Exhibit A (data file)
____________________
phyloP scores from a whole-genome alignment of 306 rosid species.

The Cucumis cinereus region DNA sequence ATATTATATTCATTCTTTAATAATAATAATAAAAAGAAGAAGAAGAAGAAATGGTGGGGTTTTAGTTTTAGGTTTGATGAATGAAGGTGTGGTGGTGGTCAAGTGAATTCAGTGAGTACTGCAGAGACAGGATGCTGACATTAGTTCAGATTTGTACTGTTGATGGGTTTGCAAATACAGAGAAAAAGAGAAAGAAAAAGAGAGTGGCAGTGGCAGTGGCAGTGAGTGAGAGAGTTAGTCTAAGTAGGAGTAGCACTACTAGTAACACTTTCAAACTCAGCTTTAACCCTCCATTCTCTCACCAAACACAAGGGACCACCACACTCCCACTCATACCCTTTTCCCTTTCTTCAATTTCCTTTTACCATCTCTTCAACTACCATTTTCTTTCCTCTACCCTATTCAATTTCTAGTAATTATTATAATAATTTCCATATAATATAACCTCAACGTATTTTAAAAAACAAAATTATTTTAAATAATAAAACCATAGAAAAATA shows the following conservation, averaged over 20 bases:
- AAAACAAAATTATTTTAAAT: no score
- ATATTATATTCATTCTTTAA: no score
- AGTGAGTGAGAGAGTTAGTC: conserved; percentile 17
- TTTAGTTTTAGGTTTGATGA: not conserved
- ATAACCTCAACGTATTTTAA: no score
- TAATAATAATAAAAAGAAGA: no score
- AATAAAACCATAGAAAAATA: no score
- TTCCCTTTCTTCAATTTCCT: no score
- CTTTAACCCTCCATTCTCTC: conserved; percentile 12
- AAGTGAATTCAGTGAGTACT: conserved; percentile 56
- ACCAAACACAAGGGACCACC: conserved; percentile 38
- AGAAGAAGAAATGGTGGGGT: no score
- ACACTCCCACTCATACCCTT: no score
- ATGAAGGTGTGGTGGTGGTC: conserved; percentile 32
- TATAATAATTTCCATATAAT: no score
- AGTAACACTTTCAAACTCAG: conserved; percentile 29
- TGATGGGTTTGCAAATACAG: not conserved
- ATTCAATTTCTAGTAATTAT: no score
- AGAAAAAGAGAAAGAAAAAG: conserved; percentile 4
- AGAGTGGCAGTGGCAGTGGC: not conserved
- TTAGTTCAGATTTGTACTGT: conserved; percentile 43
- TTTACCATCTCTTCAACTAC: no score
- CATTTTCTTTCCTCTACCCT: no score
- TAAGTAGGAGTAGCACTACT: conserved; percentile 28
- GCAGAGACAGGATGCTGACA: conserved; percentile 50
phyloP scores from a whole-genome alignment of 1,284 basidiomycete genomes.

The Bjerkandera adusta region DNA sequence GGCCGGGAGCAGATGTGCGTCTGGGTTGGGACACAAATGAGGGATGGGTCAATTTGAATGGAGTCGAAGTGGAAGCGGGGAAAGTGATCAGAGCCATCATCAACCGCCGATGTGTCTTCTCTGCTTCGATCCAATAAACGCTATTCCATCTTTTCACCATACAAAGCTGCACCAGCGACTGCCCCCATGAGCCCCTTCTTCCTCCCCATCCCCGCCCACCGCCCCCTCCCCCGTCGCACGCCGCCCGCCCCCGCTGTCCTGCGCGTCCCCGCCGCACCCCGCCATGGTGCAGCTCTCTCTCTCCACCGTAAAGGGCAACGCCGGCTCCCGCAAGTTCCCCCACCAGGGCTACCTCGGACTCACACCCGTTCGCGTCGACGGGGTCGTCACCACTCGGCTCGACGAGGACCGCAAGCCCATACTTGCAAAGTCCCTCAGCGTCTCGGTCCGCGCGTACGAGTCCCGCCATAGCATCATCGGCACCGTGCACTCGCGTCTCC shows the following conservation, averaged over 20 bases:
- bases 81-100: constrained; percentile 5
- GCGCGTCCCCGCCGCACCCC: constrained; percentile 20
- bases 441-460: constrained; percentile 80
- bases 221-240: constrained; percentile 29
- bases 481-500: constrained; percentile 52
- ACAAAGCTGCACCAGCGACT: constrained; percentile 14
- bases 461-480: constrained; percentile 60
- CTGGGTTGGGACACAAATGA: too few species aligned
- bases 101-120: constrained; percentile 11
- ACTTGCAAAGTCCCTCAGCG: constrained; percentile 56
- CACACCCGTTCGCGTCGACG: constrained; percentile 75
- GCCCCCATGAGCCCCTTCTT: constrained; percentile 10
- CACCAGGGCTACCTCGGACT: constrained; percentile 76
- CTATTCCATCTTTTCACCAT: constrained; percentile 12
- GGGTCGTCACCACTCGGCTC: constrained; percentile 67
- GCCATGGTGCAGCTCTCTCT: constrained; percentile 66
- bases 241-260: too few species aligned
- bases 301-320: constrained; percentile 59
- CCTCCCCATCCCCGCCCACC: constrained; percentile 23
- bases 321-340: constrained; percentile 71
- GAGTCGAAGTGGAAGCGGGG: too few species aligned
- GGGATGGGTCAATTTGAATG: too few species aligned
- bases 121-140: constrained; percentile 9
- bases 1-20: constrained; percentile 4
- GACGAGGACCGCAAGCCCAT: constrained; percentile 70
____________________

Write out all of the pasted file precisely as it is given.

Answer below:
phyloP scores from a whole-genome alignment of 306 rosid species.

The Cucumis cinereus region DNA sequence ATATTATATTCATTCTTTAATAATAATAATAAAAAGAAGAAGAAGAAGAAATGGTGGGGTTTTAGTTTTAGGTTTGATGAATGAAGGTGTGGTGGTGGTCAAGTGAATTCAGTGAGTACTGCAGAGACAGGATGCTGACATTAGTTCAGATTTGTACTGTTGATGGGTTTGCAAATACAGAGAAAAAGAGAAAGAAAAAGAGAGTGGCAGTGGCAGTGGCAGTGAGTGAGAGAGTTAGTCTAAGTAGGAGTAGCACTACTAGTAACACTTTCAAACTCAGCTTTAACCCTCCATTCTCTCACCAAACACAAGGGACCACCACACTCCCACTCATACCCTTTTCCCTTTCTTCAATTTCCTTTTACCATCTCTTCAACTACCATTTTCTTTCCTCTACCCTATTCAATTTCTAGTAATTATTATAATAATTTCCATATAATATAACCTCAACGTATTTTAAAAAACAAAATTATTTTAAATAATAAAACCATAGAAAAATA shows the following conservation, averaged over 20 bases:
- AAAACAAAATTATTTTAAAT: no score
- ATATTATATTCATTCTTTAA: no score
- AGTGAGTGAGAGAGTTAGTC: conserved; percentile 17
- TTTAGTTTTAGGTTTGATGA: not conserved
- ATAACCTCAACGTATTTTAA: no score
- TAATAATAATAAAAAGAAGA: no score
- AATAAAACCATAGAAAAATA: no score
- TTCCCTTTCTTCAATTTCCT: no score
- CTTTAACCCTCCATTCTCTC: conserved; percentile 12
- AAGTGAATTCAGTGAGTACT: conserved; percentile 56
- ACCAAACACAAGGGACCACC: conserved; percentile 38
- AGAAGAAGAAATGGTGGGGT: no score
- ACACTCCCACTCATACCCTT: no score
- ATGAAGGTGTGGTGGTGGTC: conserved; percentile 32
- TATAATAATTTCCATATAAT: no score
- AGTAACACTTTCAAACTCAG: conserved; percentile 29
- TGATGGGTTTGCAAATACAG: not conserved
- ATTCAATTTCTAGTAATTAT: no score
- AGAAAAAGAGAAAGAAAAAG: conserved; percentile 4
- AGAGTGGCAGTGGCAGTGGC: not conserved
- TTAGTTCAGATTTGTACTGT: conserved; percentile 43
- TTTACCATCTCTTCAACTAC: no score
- CATTTTCTTTCCTCTACCCT: no score
- TAAGTAGGAGTAGCACTACT: conserved; percentile 28
- GCAGAGACAGGATGCTGACA: conserved; percentile 50
phyloP scores from a whole-genome alignment of 1,284 basidiomycete genomes.

The Bjerkandera adusta region DNA sequence GGCCGGGAGCAGATGTGCGTCTGGGTTGGGACACAAATGAGGGATGGGTCAATTTGAATGGAGTCGAAGTGGAAGCGGGGAAAGTGATCAGAGCCATCATCAACCGCCGATGTGTCTTCTCTGCTTCGATCCAATAAACGCTATTCCATCTTTTCACCATACAAAGCTGCACCAGCGACTGCCCCCATGAGCCCCTTCTTCCTCCCCATCCCCGCCCACCGCCCCCTCCCCCGTCGCACGCCGCCCGCCCCCGCTGTCCTGCGCGTCCCCGCCGCACCCCGCCATGGTGCAGCTCTCTCTCTCCACCGTAAAGGGCAACGCCGGCTCCCGCAAGTTCCCCCACCAGGGCTACCTCGGACTCACACCCGTTCGCGTCGACGGGGTCGTCACCACTCGGCTCGACGAGGACCGCAAGCCCATACTTGCAAAGTCCCTCAGCGTCTCGGTCCGCGCGTACGAGTCCCGCCATAGCATCATCGGCACCGTGCACTCGCGTCTCC shows the following conservation, averaged over 20 bases:
- bases 81-100: constrained; percentile 5
- GCGCGTCCCCGCCGCACCCC: constrained; percentile 20
- bases 441-460: constrained; percentile 80
- bases 221-240: constrained; percentile 29
- bases 481-500: constrained; percentile 52
- ACAAAGCTGCACCAGCGACT: constrained; percentile 14
- bases 461-480: constrained; percentile 60
- CTGGGTTGGGACACAAATGA: too few species aligned
- bases 101-120: constrained; percentile 11
- ACTTGCAAAGTCCCTCAGCG: constrained; percentile 56
- CACACCCGTTCGCGTCGACG: constrained; percentile 75
- GCCCCCATGAGCCCCTTCTT: constrained; percentile 10
- CACCAGGGCTACCTCGGACT: constrained; percentile 76
- CTATTCCATCTTTTCACCAT: constrained; percentile 12
- GGGTCGTCACCACTCGGCTC: constrained; percentile 67
- GCCATGGTGCAGCTCTCTCT: constrained; percentile 66
- bases 241-260: too few species aligned
- bases 301-320: constrained; percentile 59
- CCTCCCCATCCCCGCCCACC: constrained; percentile 23
- bases 321-340: constrained; percentile 71
- GAGTCGAAGTGGAAGCGGGG: too few species aligned
- GGGATGGGTCAATTTGAATG: too few species aligned
- bases 121-140: constrained; percentile 9
- bases 1-20: constrained; percentile 4
- GACGAGGACCGCAAGCCCAT: constrained; percentile 70